The other big cost is feed. If the feed comes from the land and cattle do the harvesting, that part of the feed cost is included in the land cost. The rest of the feed must be used judiciously and timed to fit the needs of the livestock.

What's a "good cow?"

Good cows are those that get pregnant as a yearling and rebreed early in each subsequent breeding season. They do this on minimal fed feed inputs. The right cattle using low inputs will always be more profitable. Because we have manipulated their behavior and genetics, management is required to help the animals do their job. Too many of our modern-day cattle have become input dependent. They can’t breed as yearlings and rebreed each year without significant use of fed feed and supplements. This does not have to be. Cattle can be developed to breed as yearlings in a short breeding season with minimal development. The same cattle can also be expected to rebreed in short breeding seasons each year thereafter.  

For profitability, nothing is more important on a ranch than reproduction and calf survivability.  This must be done on low inputs—grazing all or most of the year with hay feeding only in times of deep snow or prolonged severe cold; strategic supplementation of protein and minerals only to correct nutritional deficiencies and using very little labor for individual animal attention. This implies that selection pressure will be used for natural bred-in fertility, calf health and resistance to flies and parasites. Therefore, you will settle for less-than-maximum growth rate and carcass quality. However, they can be very acceptable for your area and management.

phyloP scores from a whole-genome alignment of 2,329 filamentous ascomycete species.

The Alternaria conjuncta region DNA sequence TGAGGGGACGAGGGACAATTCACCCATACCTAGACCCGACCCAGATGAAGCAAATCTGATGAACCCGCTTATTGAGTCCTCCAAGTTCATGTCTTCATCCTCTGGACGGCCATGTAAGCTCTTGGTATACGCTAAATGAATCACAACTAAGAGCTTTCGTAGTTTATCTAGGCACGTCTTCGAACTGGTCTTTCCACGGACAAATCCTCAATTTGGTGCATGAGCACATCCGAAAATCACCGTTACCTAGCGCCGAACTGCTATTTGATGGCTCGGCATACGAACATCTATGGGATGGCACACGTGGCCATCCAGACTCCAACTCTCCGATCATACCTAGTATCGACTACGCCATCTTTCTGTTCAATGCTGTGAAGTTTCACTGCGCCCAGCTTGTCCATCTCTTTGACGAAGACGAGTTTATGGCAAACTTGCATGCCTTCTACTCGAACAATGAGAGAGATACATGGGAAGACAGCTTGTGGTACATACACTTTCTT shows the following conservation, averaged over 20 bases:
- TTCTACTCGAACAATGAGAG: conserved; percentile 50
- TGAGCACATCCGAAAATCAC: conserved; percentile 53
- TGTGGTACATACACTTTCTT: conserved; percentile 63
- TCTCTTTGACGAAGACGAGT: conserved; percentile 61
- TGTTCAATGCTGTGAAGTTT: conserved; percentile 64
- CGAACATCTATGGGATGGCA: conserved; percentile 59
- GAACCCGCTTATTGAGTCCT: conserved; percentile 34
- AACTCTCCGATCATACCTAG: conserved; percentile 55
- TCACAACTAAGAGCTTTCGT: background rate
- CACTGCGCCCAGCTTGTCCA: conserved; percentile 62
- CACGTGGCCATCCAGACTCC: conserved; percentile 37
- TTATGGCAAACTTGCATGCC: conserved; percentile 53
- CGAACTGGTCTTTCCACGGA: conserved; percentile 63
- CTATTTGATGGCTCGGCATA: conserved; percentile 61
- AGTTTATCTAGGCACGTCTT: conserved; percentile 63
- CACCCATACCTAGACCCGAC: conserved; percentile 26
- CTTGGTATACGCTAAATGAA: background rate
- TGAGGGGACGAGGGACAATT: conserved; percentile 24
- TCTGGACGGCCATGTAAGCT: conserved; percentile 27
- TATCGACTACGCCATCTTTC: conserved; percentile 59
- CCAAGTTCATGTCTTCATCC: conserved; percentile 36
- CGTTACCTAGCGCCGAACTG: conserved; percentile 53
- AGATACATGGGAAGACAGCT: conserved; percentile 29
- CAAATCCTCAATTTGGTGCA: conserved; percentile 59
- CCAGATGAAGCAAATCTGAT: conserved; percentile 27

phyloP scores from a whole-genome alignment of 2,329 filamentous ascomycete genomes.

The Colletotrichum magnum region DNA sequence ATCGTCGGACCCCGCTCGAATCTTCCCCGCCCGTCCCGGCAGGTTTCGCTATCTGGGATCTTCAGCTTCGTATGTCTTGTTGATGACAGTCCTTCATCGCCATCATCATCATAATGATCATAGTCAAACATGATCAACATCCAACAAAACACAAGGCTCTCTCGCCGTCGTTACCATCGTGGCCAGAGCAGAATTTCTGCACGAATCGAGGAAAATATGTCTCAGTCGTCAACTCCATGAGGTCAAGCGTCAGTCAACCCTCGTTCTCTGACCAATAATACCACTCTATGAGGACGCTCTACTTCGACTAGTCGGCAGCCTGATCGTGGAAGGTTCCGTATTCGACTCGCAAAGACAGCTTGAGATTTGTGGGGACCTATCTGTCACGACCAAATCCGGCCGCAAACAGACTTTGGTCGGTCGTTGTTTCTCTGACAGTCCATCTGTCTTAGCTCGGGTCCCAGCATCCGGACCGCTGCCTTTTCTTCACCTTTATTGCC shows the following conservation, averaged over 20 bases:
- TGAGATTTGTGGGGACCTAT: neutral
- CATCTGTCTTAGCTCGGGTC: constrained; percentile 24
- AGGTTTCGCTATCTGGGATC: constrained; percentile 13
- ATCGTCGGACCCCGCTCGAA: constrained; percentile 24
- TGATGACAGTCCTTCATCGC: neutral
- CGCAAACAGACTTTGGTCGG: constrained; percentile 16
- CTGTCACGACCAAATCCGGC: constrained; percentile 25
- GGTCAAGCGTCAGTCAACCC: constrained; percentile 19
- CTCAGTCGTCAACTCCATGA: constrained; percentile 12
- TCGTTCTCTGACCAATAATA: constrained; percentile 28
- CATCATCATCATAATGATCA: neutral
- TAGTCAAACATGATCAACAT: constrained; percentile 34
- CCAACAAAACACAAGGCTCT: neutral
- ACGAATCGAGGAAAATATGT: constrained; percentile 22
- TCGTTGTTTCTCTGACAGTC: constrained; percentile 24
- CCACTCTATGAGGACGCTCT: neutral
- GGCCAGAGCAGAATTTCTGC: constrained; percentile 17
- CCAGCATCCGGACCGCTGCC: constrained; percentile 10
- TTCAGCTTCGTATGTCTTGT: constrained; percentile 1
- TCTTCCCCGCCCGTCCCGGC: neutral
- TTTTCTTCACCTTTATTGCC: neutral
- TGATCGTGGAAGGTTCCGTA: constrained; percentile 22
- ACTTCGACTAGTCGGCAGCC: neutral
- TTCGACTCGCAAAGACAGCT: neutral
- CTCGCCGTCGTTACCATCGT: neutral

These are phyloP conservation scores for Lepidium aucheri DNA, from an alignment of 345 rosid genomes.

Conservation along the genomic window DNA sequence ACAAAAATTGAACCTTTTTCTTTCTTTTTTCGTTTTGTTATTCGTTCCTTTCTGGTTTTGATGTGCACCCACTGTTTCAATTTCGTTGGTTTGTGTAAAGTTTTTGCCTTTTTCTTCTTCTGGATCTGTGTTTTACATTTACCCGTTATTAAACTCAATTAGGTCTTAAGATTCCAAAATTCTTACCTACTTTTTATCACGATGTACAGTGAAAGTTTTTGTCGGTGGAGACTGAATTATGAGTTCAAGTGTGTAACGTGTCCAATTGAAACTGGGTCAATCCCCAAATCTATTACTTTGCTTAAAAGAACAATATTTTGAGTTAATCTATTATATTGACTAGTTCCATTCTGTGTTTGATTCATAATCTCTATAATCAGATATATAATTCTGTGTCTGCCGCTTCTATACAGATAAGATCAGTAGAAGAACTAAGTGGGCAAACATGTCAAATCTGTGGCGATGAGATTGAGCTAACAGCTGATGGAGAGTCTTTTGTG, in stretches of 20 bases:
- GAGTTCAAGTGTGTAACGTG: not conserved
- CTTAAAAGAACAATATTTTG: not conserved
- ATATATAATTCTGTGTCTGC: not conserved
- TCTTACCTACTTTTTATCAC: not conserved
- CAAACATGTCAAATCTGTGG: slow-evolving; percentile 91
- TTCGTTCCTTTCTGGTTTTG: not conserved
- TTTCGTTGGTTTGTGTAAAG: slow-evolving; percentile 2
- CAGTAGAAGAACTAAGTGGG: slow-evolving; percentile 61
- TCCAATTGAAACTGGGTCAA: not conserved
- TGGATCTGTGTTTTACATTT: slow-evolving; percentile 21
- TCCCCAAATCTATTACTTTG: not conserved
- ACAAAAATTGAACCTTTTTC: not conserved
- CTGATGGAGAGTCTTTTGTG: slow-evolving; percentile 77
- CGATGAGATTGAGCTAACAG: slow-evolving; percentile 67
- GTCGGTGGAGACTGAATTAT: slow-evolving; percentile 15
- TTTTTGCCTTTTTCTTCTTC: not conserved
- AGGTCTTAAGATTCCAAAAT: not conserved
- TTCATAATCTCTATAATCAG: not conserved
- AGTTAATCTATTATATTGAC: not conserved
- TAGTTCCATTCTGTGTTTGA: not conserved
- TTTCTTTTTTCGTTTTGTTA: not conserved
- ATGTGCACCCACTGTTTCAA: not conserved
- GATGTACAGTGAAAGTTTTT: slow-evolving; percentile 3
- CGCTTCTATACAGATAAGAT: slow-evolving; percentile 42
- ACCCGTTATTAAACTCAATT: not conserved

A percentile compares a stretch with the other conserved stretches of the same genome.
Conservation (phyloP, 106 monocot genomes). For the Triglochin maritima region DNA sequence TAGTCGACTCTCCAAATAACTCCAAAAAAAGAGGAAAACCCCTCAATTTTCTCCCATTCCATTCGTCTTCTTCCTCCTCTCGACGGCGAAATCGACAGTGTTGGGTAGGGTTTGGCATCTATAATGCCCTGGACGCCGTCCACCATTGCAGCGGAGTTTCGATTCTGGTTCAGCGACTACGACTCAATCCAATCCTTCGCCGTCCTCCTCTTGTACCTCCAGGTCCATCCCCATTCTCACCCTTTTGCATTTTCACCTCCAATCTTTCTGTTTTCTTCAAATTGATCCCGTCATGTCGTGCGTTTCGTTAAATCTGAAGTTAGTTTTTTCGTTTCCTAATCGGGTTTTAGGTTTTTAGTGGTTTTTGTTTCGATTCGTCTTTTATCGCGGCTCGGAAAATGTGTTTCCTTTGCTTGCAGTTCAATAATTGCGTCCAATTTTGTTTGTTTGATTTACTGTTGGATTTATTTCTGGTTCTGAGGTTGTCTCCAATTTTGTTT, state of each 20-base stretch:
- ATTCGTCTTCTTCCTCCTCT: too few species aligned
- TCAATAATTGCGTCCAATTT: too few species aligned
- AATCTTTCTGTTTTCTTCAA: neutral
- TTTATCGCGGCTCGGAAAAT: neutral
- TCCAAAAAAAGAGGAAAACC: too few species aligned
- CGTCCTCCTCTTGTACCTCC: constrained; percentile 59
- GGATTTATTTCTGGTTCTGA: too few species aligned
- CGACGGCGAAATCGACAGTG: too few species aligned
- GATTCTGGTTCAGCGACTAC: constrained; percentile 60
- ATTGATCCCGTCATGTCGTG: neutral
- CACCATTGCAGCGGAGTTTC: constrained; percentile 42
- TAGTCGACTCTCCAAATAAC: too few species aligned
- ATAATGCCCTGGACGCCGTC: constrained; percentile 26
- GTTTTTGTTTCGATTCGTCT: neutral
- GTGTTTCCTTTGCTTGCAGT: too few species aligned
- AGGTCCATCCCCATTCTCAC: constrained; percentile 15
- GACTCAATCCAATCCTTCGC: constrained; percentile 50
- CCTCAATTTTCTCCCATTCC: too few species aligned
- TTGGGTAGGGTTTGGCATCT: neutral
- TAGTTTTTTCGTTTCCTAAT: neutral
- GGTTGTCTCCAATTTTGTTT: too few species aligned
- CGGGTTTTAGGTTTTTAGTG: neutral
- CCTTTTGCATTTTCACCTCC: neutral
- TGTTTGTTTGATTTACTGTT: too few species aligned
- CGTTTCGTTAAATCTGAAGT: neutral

Now please be aware that you can’t just suddenly reduce inputs and expect the same cattle to tolerate it. To move from high amounts of hay feeding with large amounts of supplements toward a low-input approach will take some time. I would start by grazing longer and feeding less. Protein supplementation will need to adjust to fit the need of the cows in relationship to expected calving dates and quality of the grazed feed.